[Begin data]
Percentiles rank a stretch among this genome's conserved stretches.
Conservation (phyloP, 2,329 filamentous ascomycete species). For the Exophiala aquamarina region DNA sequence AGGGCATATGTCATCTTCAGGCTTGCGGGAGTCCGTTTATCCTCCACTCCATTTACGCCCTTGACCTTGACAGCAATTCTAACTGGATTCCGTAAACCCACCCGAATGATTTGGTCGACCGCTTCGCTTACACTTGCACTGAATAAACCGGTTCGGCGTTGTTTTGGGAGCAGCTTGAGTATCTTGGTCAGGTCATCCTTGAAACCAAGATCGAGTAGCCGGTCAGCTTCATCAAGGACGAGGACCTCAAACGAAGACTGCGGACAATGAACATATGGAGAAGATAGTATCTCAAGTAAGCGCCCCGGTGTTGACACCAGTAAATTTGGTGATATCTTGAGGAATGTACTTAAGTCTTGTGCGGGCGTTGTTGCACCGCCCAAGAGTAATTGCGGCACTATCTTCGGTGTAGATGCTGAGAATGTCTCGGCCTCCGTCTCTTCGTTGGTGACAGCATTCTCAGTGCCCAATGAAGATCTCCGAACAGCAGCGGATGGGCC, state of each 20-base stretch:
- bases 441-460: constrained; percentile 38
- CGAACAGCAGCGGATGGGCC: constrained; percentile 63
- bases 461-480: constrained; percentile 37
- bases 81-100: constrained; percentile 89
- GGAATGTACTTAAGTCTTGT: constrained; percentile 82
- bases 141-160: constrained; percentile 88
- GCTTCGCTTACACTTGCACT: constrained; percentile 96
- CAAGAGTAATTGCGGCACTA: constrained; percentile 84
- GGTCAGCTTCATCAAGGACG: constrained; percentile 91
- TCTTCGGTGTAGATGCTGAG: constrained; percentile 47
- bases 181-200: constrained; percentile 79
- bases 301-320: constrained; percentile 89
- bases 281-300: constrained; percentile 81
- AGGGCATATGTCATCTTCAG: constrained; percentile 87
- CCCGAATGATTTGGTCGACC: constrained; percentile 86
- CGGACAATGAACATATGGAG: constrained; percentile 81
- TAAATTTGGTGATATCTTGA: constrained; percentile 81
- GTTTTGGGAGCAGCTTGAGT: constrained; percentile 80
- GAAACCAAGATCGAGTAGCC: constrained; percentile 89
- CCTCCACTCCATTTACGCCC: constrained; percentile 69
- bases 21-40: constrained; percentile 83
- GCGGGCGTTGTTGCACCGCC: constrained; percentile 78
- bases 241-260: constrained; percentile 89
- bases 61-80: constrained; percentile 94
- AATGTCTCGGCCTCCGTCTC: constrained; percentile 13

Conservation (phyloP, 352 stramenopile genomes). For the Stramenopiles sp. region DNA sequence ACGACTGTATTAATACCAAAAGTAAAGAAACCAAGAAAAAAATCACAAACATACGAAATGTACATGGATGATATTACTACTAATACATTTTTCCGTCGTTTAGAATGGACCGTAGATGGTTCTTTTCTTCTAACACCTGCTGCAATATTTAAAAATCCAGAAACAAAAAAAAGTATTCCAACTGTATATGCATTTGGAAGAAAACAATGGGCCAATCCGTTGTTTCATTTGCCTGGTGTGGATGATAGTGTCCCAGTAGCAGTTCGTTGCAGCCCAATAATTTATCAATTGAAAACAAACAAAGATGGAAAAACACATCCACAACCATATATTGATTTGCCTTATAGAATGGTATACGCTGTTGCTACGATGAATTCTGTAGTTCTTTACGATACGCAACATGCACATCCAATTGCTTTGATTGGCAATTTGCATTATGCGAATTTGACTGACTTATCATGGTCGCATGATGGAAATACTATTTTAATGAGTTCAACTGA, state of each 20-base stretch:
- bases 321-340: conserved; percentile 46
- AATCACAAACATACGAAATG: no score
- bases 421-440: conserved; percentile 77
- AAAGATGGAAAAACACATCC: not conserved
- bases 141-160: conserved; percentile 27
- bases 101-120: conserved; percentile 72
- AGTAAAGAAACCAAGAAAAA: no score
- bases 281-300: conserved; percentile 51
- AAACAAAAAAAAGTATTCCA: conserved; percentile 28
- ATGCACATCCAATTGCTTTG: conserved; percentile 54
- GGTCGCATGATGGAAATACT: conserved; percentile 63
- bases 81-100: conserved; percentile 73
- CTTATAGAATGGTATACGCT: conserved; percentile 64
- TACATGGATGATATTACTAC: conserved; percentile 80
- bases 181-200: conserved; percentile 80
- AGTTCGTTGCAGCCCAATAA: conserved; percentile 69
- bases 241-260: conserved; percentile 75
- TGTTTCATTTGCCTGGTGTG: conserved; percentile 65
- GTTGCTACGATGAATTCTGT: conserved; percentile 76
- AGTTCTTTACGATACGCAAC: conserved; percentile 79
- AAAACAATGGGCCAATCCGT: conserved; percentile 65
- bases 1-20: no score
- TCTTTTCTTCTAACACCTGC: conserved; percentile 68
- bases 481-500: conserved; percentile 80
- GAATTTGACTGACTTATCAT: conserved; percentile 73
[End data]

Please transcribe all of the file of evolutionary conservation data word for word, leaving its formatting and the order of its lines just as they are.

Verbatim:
Percentiles rank a stretch among this genome's conserved stretches.
Conservation (phyloP, 2,329 filamentous ascomycete species). For the Exophiala aquamarina region DNA sequence AGGGCATATGTCATCTTCAGGCTTGCGGGAGTCCGTTTATCCTCCACTCCATTTACGCCCTTGACCTTGACAGCAATTCTAACTGGATTCCGTAAACCCACCCGAATGATTTGGTCGACCGCTTCGCTTACACTTGCACTGAATAAACCGGTTCGGCGTTGTTTTGGGAGCAGCTTGAGTATCTTGGTCAGGTCATCCTTGAAACCAAGATCGAGTAGCCGGTCAGCTTCATCAAGGACGAGGACCTCAAACGAAGACTGCGGACAATGAACATATGGAGAAGATAGTATCTCAAGTAAGCGCCCCGGTGTTGACACCAGTAAATTTGGTGATATCTTGAGGAATGTACTTAAGTCTTGTGCGGGCGTTGTTGCACCGCCCAAGAGTAATTGCGGCACTATCTTCGGTGTAGATGCTGAGAATGTCTCGGCCTCCGTCTCTTCGTTGGTGACAGCATTCTCAGTGCCCAATGAAGATCTCCGAACAGCAGCGGATGGGCC, state of each 20-base stretch:
- bases 441-460: constrained; percentile 38
- CGAACAGCAGCGGATGGGCC: constrained; percentile 63
- bases 461-480: constrained; percentile 37
- bases 81-100: constrained; percentile 89
- GGAATGTACTTAAGTCTTGT: constrained; percentile 82
- bases 141-160: constrained; percentile 88
- GCTTCGCTTACACTTGCACT: constrained; percentile 96
- CAAGAGTAATTGCGGCACTA: constrained; percentile 84
- GGTCAGCTTCATCAAGGACG: constrained; percentile 91
- TCTTCGGTGTAGATGCTGAG: constrained; percentile 47
- bases 181-200: constrained; percentile 79
- bases 301-320: constrained; percentile 89
- bases 281-300: constrained; percentile 81
- AGGGCATATGTCATCTTCAG: constrained; percentile 87
- CCCGAATGATTTGGTCGACC: constrained; percentile 86
- CGGACAATGAACATATGGAG: constrained; percentile 81
- TAAATTTGGTGATATCTTGA: constrained; percentile 81
- GTTTTGGGAGCAGCTTGAGT: constrained; percentile 80
- GAAACCAAGATCGAGTAGCC: constrained; percentile 89
- CCTCCACTCCATTTACGCCC: constrained; percentile 69
- bases 21-40: constrained; percentile 83
- GCGGGCGTTGTTGCACCGCC: constrained; percentile 78
- bases 241-260: constrained; percentile 89
- bases 61-80: constrained; percentile 94
- AATGTCTCGGCCTCCGTCTC: constrained; percentile 13

Conservation (phyloP, 352 stramenopile genomes). For the Stramenopiles sp. region DNA sequence ACGACTGTATTAATACCAAAAGTAAAGAAACCAAGAAAAAAATCACAAACATACGAAATGTACATGGATGATATTACTACTAATACATTTTTCCGTCGTTTAGAATGGACCGTAGATGGTTCTTTTCTTCTAACACCTGCTGCAATATTTAAAAATCCAGAAACAAAAAAAAGTATTCCAACTGTATATGCATTTGGAAGAAAACAATGGGCCAATCCGTTGTTTCATTTGCCTGGTGTGGATGATAGTGTCCCAGTAGCAGTTCGTTGCAGCCCAATAATTTATCAATTGAAAACAAACAAAGATGGAAAAACACATCCACAACCATATATTGATTTGCCTTATAGAATGGTATACGCTGTTGCTACGATGAATTCTGTAGTTCTTTACGATACGCAACATGCACATCCAATTGCTTTGATTGGCAATTTGCATTATGCGAATTTGACTGACTTATCATGGTCGCATGATGGAAATACTATTTTAATGAGTTCAACTGA, state of each 20-base stretch:
- bases 321-340: conserved; percentile 46
- AATCACAAACATACGAAATG: no score
- bases 421-440: conserved; percentile 77
- AAAGATGGAAAAACACATCC: not conserved
- bases 141-160: conserved; percentile 27
- bases 101-120: conserved; percentile 72
- AGTAAAGAAACCAAGAAAAA: no score
- bases 281-300: conserved; percentile 51
- AAACAAAAAAAAGTATTCCA: conserved; percentile 28
- ATGCACATCCAATTGCTTTG: conserved; percentile 54
- GGTCGCATGATGGAAATACT: conserved; percentile 63
- bases 81-100: conserved; percentile 73
- CTTATAGAATGGTATACGCT: conserved; percentile 64
- TACATGGATGATATTACTAC: conserved; percentile 80
- bases 181-200: conserved; percentile 80
- AGTTCGTTGCAGCCCAATAA: conserved; percentile 69
- bases 241-260: conserved; percentile 75
- TGTTTCATTTGCCTGGTGTG: conserved; percentile 65
- GTTGCTACGATGAATTCTGT: conserved; percentile 76
- AGTTCTTTACGATACGCAAC: conserved; percentile 79
- AAAACAATGGGCCAATCCGT: conserved; percentile 65
- bases 1-20: no score
- TCTTTTCTTCTAACACCTGC: conserved; percentile 68
- bases 481-500: conserved; percentile 80
- GAATTTGACTGACTTATCAT: conserved; percentile 73